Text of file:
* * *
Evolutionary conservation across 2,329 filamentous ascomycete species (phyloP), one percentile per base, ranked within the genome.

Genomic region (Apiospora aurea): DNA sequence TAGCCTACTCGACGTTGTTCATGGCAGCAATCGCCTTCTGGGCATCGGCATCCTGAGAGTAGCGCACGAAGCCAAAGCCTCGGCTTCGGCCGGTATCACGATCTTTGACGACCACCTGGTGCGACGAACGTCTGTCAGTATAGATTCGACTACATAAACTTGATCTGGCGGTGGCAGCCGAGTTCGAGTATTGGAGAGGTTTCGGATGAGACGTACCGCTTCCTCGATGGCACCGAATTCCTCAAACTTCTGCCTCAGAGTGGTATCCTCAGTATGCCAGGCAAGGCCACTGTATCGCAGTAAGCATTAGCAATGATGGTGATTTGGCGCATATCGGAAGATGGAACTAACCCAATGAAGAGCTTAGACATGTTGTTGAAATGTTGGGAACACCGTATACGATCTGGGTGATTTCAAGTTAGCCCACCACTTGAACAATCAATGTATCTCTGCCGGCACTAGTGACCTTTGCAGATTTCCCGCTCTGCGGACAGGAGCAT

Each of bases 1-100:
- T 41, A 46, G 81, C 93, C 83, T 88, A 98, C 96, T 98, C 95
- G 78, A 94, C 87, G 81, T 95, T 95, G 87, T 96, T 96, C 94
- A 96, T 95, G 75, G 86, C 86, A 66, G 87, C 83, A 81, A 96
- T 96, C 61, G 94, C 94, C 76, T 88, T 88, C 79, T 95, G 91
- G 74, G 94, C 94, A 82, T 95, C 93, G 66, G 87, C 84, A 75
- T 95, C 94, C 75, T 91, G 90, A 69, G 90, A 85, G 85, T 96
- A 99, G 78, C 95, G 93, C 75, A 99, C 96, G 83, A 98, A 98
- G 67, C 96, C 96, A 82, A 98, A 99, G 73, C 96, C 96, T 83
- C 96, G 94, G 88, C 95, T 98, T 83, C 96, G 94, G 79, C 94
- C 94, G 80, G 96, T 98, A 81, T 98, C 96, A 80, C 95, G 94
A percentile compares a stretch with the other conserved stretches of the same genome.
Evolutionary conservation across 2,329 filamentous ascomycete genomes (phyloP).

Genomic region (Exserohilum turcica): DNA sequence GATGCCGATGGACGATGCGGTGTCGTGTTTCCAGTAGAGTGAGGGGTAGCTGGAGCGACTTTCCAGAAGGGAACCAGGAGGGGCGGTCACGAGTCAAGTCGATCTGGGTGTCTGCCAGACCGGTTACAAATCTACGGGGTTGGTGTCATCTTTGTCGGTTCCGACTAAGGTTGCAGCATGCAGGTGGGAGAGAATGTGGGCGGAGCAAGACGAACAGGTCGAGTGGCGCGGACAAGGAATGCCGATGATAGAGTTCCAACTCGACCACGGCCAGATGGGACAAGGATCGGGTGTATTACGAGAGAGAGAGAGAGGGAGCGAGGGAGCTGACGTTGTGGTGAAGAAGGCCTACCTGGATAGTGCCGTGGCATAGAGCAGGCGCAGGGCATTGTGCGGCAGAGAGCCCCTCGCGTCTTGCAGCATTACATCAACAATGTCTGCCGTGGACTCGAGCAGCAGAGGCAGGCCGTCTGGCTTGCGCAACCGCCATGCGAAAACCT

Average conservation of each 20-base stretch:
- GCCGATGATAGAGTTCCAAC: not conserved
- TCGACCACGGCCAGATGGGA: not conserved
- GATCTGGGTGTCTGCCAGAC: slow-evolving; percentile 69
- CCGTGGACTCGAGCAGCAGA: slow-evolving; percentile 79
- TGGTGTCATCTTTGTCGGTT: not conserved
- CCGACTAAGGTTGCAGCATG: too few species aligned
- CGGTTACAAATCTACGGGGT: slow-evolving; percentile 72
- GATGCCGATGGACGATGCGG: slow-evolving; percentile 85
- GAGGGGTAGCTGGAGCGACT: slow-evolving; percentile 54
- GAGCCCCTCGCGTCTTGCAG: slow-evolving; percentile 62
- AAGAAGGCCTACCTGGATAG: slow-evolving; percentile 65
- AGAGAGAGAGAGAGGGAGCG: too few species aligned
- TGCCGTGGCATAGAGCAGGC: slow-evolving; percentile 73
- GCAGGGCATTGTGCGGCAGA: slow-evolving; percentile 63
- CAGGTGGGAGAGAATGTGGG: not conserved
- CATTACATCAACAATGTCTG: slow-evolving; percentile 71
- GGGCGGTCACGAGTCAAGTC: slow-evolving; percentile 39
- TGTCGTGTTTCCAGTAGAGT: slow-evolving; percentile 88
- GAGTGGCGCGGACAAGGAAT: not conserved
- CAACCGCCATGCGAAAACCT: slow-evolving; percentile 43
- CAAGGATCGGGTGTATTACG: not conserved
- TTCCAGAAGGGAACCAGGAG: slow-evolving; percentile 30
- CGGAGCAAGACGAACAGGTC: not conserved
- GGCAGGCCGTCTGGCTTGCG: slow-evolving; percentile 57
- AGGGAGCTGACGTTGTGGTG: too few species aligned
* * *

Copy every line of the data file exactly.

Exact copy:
Evolutionary conservation across 2,329 filamentous ascomycete species (phyloP), one percentile per base, ranked within the genome.

Genomic region (Apiospora aurea): DNA sequence TAGCCTACTCGACGTTGTTCATGGCAGCAATCGCCTTCTGGGCATCGGCATCCTGAGAGTAGCGCACGAAGCCAAAGCCTCGGCTTCGGCCGGTATCACGATCTTTGACGACCACCTGGTGCGACGAACGTCTGTCAGTATAGATTCGACTACATAAACTTGATCTGGCGGTGGCAGCCGAGTTCGAGTATTGGAGAGGTTTCGGATGAGACGTACCGCTTCCTCGATGGCACCGAATTCCTCAAACTTCTGCCTCAGAGTGGTATCCTCAGTATGCCAGGCAAGGCCACTGTATCGCAGTAAGCATTAGCAATGATGGTGATTTGGCGCATATCGGAAGATGGAACTAACCCAATGAAGAGCTTAGACATGTTGTTGAAATGTTGGGAACACCGTATACGATCTGGGTGATTTCAAGTTAGCCCACCACTTGAACAATCAATGTATCTCTGCCGGCACTAGTGACCTTTGCAGATTTCCCGCTCTGCGGACAGGAGCAT

Each of bases 1-100:
- T 41, A 46, G 81, C 93, C 83, T 88, A 98, C 96, T 98, C 95
- G 78, A 94, C 87, G 81, T 95, T 95, G 87, T 96, T 96, C 94
- A 96, T 95, G 75, G 86, C 86, A 66, G 87, C 83, A 81, A 96
- T 96, C 61, G 94, C 94, C 76, T 88, T 88, C 79, T 95, G 91
- G 74, G 94, C 94, A 82, T 95, C 93, G 66, G 87, C 84, A 75
- T 95, C 94, C 75, T 91, G 90, A 69, G 90, A 85, G 85, T 96
- A 99, G 78, C 95, G 93, C 75, A 99, C 96, G 83, A 98, A 98
- G 67, C 96, C 96, A 82, A 98, A 99, G 73, C 96, C 96, T 83
- C 96, G 94, G 88, C 95, T 98, T 83, C 96, G 94, G 79, C 94
- C 94, G 80, G 96, T 98, A 81, T 98, C 96, A 80, C 95, G 94
A percentile compares a stretch with the other conserved stretches of the same genome.
Evolutionary conservation across 2,329 filamentous ascomycete genomes (phyloP).

Genomic region (Exserohilum turcica): DNA sequence GATGCCGATGGACGATGCGGTGTCGTGTTTCCAGTAGAGTGAGGGGTAGCTGGAGCGACTTTCCAGAAGGGAACCAGGAGGGGCGGTCACGAGTCAAGTCGATCTGGGTGTCTGCCAGACCGGTTACAAATCTACGGGGTTGGTGTCATCTTTGTCGGTTCCGACTAAGGTTGCAGCATGCAGGTGGGAGAGAATGTGGGCGGAGCAAGACGAACAGGTCGAGTGGCGCGGACAAGGAATGCCGATGATAGAGTTCCAACTCGACCACGGCCAGATGGGACAAGGATCGGGTGTATTACGAGAGAGAGAGAGAGGGAGCGAGGGAGCTGACGTTGTGGTGAAGAAGGCCTACCTGGATAGTGCCGTGGCATAGAGCAGGCGCAGGGCATTGTGCGGCAGAGAGCCCCTCGCGTCTTGCAGCATTACATCAACAATGTCTGCCGTGGACTCGAGCAGCAGAGGCAGGCCGTCTGGCTTGCGCAACCGCCATGCGAAAACCT

Average conservation of each 20-base stretch:
- GCCGATGATAGAGTTCCAAC: not conserved
- TCGACCACGGCCAGATGGGA: not conserved
- GATCTGGGTGTCTGCCAGAC: slow-evolving; percentile 69
- CCGTGGACTCGAGCAGCAGA: slow-evolving; percentile 79
- TGGTGTCATCTTTGTCGGTT: not conserved
- CCGACTAAGGTTGCAGCATG: too few species aligned
- CGGTTACAAATCTACGGGGT: slow-evolving; percentile 72
- GATGCCGATGGACGATGCGG: slow-evolving; percentile 85
- GAGGGGTAGCTGGAGCGACT: slow-evolving; percentile 54
- GAGCCCCTCGCGTCTTGCAG: slow-evolving; percentile 62
- AAGAAGGCCTACCTGGATAG: slow-evolving; percentile 65
- AGAGAGAGAGAGAGGGAGCG: too few species aligned
- TGCCGTGGCATAGAGCAGGC: slow-evolving; percentile 73
- GCAGGGCATTGTGCGGCAGA: slow-evolving; percentile 63
- CAGGTGGGAGAGAATGTGGG: not conserved
- CATTACATCAACAATGTCTG: slow-evolving; percentile 71
- GGGCGGTCACGAGTCAAGTC: slow-evolving; percentile 39
- TGTCGTGTTTCCAGTAGAGT: slow-evolving; percentile 88
- GAGTGGCGCGGACAAGGAAT: not conserved
- CAACCGCCATGCGAAAACCT: slow-evolving; percentile 43
- CAAGGATCGGGTGTATTACG: not conserved
- TTCCAGAAGGGAACCAGGAG: slow-evolving; percentile 30
- CGGAGCAAGACGAACAGGTC: not conserved
- GGCAGGCCGTCTGGCTTGCG: slow-evolving; percentile 57
- AGGGAGCTGACGTTGTGGTG: too few species aligned